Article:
““CEOs go to their vacation homes just after companies report favorable news, and CEOs return to headquarters right before subsequent news is released. More good news is released when CEOs are back at work, and CEOs appear not to leave headquarters at all if a firm has adverse news to disclose. When CEOs are away from the office, stock prices behave quietly with sharply lower volatility. Volatility increases immediately when CEOs return to work.” —David Yermack, a New York University finance professor, whose recently released study shows a correlation between when CEOs take their private jets on vacation and movements in their companies’ stock price ”
Pilots and controllers indicted for Brazil collision
A Brazilian court has indicted ExcelAire pilots Joseph Lepore and Jan Paladino for their alleged role in the mid-air collision of an Embraer Legacy and a Gol Airlines Boeing 737 over the Amazon jungle last September 29. Joe Sharkey, a New York Times writer on assignment for this magazine, was a passenger aboard the business jet.
The judge in the case charged the pilots with "unintentional endangerment of an aircraft through negligence." If convicted, the pair face sentences of one to four years.
In an unexpected move, the judge also approved similar charges for the air traffic controllers on duty at the time. One received a more serious indictment, alleging that he knowingly put the two aircraft in harm's way. An earlier federal police report had said that while the controllers were negligent, it was the responsibility of the Brazilian military to prosecute them.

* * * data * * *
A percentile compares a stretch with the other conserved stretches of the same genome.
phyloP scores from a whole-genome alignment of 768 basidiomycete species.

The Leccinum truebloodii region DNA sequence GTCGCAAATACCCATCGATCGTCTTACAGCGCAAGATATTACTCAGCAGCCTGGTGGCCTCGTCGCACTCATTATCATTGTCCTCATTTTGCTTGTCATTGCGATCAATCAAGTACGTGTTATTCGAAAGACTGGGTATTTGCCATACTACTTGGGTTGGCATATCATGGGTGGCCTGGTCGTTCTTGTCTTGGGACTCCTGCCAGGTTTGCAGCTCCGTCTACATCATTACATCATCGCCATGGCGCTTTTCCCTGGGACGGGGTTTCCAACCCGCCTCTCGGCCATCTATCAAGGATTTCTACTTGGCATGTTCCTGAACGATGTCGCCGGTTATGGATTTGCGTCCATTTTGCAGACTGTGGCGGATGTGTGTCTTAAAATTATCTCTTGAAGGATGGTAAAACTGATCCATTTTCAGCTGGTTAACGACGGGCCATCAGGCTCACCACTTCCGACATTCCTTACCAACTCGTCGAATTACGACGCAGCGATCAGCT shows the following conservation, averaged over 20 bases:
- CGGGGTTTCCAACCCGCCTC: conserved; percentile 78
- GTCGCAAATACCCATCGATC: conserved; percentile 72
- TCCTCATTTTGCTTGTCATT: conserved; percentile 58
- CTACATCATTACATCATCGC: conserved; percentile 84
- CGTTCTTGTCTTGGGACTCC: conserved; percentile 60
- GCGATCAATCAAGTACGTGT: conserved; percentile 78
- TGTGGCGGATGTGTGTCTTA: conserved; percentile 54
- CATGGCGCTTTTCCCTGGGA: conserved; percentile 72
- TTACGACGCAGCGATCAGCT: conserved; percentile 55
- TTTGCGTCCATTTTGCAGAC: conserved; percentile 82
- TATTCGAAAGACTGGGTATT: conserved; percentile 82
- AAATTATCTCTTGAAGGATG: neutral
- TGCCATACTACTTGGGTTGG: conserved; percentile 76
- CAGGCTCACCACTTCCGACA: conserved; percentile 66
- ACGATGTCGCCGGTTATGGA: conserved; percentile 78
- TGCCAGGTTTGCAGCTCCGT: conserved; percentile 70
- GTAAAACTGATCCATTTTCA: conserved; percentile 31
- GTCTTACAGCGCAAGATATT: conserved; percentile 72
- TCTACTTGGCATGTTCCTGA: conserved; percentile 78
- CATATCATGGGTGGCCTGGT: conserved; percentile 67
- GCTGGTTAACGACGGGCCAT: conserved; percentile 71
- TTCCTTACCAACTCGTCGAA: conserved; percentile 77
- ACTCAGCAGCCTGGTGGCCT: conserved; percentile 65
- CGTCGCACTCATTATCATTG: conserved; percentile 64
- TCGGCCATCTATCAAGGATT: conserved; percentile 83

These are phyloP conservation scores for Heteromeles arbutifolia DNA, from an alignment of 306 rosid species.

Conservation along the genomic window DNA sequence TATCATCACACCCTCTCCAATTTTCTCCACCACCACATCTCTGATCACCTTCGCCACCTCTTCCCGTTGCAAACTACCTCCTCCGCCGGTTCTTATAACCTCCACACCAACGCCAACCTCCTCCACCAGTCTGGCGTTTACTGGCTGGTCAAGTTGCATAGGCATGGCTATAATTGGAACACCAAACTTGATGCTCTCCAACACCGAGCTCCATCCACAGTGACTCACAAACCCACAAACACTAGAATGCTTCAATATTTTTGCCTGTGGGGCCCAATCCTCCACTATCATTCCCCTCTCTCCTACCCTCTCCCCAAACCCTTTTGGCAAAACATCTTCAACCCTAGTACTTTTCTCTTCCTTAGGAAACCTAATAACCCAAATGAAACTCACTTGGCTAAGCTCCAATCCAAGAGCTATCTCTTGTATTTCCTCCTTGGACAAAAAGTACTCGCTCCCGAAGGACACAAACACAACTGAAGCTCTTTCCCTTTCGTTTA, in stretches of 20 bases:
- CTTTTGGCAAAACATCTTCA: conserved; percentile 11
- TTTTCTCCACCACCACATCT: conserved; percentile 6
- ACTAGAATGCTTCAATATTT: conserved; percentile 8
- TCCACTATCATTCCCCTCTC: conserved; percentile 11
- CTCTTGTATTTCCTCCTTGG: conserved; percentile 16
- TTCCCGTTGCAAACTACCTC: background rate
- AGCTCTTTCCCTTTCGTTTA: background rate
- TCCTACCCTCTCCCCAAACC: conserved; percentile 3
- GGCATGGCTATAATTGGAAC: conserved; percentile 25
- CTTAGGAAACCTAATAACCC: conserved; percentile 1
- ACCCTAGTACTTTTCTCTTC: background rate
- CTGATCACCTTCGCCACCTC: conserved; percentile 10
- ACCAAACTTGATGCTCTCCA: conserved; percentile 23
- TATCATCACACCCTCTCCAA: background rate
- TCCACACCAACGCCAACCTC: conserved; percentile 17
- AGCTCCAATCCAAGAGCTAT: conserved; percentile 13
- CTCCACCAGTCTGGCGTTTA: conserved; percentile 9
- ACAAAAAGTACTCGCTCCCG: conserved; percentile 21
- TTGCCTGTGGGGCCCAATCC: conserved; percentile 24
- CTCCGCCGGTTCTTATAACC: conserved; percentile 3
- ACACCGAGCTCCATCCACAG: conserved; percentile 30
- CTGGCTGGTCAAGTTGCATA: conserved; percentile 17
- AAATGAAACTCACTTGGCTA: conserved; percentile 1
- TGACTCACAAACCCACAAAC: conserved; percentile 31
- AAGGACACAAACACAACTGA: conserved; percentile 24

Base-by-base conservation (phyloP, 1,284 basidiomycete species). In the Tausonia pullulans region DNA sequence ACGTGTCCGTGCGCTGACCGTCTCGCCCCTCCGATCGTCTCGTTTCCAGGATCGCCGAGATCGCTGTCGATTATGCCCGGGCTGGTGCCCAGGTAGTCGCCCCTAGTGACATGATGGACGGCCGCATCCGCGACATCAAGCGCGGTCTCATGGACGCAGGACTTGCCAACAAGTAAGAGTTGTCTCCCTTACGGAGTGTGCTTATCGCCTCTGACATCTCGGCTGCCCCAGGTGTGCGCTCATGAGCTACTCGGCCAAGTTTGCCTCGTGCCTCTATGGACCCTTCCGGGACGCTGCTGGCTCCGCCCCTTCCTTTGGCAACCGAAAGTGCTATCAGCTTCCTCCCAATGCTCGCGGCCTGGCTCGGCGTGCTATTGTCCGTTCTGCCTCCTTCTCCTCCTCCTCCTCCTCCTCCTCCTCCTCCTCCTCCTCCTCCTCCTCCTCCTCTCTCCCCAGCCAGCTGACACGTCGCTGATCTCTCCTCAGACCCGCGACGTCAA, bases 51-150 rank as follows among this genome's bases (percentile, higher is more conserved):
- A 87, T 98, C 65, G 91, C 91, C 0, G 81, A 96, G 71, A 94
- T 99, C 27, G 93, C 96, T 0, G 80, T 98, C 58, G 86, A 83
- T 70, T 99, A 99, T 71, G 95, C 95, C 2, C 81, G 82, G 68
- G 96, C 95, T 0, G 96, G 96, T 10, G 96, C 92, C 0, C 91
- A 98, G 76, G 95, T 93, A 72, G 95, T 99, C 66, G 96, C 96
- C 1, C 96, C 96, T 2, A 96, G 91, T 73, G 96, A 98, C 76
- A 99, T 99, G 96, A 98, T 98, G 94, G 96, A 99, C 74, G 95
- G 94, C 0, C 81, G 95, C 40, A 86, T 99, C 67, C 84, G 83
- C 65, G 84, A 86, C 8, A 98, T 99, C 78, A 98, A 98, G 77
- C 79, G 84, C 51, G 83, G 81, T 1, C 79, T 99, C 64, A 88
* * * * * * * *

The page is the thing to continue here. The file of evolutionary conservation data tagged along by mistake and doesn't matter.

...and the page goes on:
The airplanes collided on the same airway while traveling in opposite directions after the Legacy's transponders stopped transmitting position information to air traffic control. Brazilian prosecutors allege that the pilots accidentally turned the transponders off and that controllers failed to notice in time to prevent the collision.
The pilots will be ordered to testify in the case in Brazil on August 27, but it remains uncertain whether they'll do so. Although the U.S. and Brazil have an extradition treaty, it doesn't include a provision for this particular charge.
The Legacy had been on a delivery flight to U.S. air charter firm ExcelAire from Embraer's São José dos Campos factory when it collided with the Boeing jet. Most of the Legacy's left winglet and a portion of the tail were sheered from the airplane. The airliner went out of control and crashed in the jungle, killing all 154 people aboard. The Legacy managed to land safely at a Brazilian military base.